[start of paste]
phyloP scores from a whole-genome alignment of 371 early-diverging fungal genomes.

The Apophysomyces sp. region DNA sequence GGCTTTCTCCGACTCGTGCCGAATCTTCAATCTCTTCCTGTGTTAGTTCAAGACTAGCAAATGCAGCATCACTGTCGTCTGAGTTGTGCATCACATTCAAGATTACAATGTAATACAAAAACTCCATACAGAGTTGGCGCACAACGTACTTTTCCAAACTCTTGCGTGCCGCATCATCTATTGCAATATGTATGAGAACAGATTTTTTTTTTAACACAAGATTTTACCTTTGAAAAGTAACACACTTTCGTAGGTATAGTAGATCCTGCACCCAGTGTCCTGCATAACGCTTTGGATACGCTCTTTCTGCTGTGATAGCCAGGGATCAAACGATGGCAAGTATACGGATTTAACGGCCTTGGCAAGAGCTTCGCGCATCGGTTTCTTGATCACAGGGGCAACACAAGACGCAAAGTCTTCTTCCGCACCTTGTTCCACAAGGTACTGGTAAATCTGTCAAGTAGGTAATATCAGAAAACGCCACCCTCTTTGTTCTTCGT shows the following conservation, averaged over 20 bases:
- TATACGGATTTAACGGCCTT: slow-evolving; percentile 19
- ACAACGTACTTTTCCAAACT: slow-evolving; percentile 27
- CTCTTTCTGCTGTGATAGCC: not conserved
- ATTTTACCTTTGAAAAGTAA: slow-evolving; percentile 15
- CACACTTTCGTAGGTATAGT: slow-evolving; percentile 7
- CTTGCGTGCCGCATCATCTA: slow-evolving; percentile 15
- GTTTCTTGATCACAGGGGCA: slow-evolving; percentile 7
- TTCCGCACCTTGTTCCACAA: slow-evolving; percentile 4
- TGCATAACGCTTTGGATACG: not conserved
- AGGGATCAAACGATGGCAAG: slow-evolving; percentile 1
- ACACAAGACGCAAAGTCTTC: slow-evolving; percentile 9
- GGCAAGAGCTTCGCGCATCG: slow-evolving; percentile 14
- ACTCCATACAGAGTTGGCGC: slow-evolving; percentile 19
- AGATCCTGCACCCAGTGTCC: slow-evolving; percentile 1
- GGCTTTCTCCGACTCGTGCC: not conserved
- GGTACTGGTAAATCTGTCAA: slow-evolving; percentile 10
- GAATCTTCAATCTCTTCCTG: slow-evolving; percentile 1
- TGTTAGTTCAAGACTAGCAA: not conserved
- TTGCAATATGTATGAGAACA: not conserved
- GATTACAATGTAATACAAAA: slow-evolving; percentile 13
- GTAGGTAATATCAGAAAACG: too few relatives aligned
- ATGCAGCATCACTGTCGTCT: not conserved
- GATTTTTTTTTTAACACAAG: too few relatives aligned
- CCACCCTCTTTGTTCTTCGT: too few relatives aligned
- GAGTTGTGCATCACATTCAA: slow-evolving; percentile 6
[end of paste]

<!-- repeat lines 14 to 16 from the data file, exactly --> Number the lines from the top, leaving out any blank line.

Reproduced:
- GGCAAGAGCTTCGCGCATCG: slow-evolving; percentile 14
- ACTCCATACAGAGTTGGCGC: slow-evolving; percentile 19
- AGATCCTGCACCCAGTGTCC: slow-evolving; percentile 1